I have written to the Secretary of State, the Postal Minister and the Prime Minister outlining similar to what I have suggested along with calls to make the inquiry statutory.  Also I have suggested another idea instead of the government/taxpayer footing the bill for all of this mess as is currently the case.  The Post Office (with recommendations from yourself) could request from the government a further commercial loan at an agreed interest rate to cover the entire cost of full settlement to the group, settlement of the Historical Shortfall scheme and settlement of the malicious prosecution claims that are to follow after the conclusion of the Court of Appeal hearing.  This loan could be provided to the Post Office on a long term basis anything from 20 to even 30/40 year period with the ability to re-negotiate the terms as needed based on profitability and cash flow.  From the recent accounts without the one time exceptional items of the litigation and legal costs it appears the Post Office is progressing in the right direction to profitability.  You could use the annual profits to pay an agreed % of that off this new loan so therefore the more profit that is made the more that is repaid.  Wouldn’t this send to the public and Postmasters that the Post Office itself is paying for the mistakes and wrongdoing of the past rather than the taxpayer footing the majority of the bill.  It also allows the Post Office the flexibility based on its future progress and profit.  I know the business needs to succeed and want to see this happen regardless of the past especially for the current Postmasters.  This would also help send the message that the Post Office is committed to resetting its relationship with Postmasters, change its past image and move on from the dark days of the past.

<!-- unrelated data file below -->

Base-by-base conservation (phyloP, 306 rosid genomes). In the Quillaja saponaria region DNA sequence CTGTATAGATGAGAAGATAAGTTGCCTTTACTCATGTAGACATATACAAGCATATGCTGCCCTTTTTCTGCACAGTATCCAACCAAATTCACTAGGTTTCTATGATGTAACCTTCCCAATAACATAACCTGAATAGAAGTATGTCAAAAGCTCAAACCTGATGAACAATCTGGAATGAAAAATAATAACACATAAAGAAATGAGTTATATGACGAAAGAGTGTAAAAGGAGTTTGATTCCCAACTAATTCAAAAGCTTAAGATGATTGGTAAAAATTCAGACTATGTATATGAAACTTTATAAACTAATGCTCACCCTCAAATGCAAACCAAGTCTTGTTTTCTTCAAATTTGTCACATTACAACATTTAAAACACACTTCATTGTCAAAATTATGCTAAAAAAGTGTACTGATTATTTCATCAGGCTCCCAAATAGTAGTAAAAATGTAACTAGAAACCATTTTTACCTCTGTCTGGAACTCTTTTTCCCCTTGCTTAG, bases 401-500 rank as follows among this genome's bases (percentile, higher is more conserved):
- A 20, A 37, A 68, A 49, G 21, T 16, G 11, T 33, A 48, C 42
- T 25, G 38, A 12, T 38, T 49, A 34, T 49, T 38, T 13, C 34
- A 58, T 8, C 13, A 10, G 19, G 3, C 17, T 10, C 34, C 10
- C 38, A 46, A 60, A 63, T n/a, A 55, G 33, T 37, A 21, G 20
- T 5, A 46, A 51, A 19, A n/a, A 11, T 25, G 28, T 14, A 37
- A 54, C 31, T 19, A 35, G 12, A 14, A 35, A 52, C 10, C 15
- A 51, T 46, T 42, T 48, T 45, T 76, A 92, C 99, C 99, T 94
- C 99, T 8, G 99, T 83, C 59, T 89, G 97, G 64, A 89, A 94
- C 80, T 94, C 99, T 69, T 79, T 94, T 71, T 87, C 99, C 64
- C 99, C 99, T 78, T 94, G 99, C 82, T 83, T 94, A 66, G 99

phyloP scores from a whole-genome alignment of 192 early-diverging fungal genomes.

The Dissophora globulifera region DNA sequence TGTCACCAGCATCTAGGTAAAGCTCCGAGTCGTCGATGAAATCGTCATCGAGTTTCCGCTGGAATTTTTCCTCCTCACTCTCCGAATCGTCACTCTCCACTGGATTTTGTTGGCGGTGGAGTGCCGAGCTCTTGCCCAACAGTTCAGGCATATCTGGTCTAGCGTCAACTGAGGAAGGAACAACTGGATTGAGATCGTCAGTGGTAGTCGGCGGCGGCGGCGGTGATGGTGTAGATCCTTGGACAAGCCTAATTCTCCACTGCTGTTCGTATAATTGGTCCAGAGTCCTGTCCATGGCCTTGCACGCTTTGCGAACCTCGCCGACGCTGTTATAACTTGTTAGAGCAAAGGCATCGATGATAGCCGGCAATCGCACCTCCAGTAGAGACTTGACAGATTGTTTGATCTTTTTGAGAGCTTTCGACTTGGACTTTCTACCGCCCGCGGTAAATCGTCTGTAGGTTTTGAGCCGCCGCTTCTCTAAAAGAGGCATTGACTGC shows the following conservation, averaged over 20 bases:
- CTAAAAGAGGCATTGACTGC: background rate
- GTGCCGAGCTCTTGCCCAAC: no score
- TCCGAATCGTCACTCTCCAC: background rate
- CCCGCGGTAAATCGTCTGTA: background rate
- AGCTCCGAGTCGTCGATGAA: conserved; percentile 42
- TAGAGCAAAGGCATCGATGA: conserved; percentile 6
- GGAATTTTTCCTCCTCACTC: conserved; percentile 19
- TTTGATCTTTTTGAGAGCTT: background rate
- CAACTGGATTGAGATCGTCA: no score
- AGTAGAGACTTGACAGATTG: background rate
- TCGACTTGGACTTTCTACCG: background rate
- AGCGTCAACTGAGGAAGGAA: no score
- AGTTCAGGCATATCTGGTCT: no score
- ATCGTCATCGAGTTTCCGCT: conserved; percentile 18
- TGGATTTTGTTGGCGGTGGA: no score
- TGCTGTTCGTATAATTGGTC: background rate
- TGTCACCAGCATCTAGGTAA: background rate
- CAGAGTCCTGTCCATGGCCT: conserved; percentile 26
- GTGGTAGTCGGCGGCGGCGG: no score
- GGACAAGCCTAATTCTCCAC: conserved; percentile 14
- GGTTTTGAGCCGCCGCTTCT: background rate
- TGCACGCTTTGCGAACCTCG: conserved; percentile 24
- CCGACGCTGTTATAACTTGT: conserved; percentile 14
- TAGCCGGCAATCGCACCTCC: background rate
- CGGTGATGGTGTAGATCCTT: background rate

I am happy to discuss these ideas with you further if you so wish.  

I look forward to your response.  


Christopher Head

Ex Postmaster West Boldon Post Office"


I am currently running a crowdfunding campaign to ensure I can attend all relevant appeal court, high court and government inquiry hearings related to the Post Office Horizon IT scandal. Reward levels include access to the secret email, and a forthcoming book. Please click here for more information, and if you would like to support my work.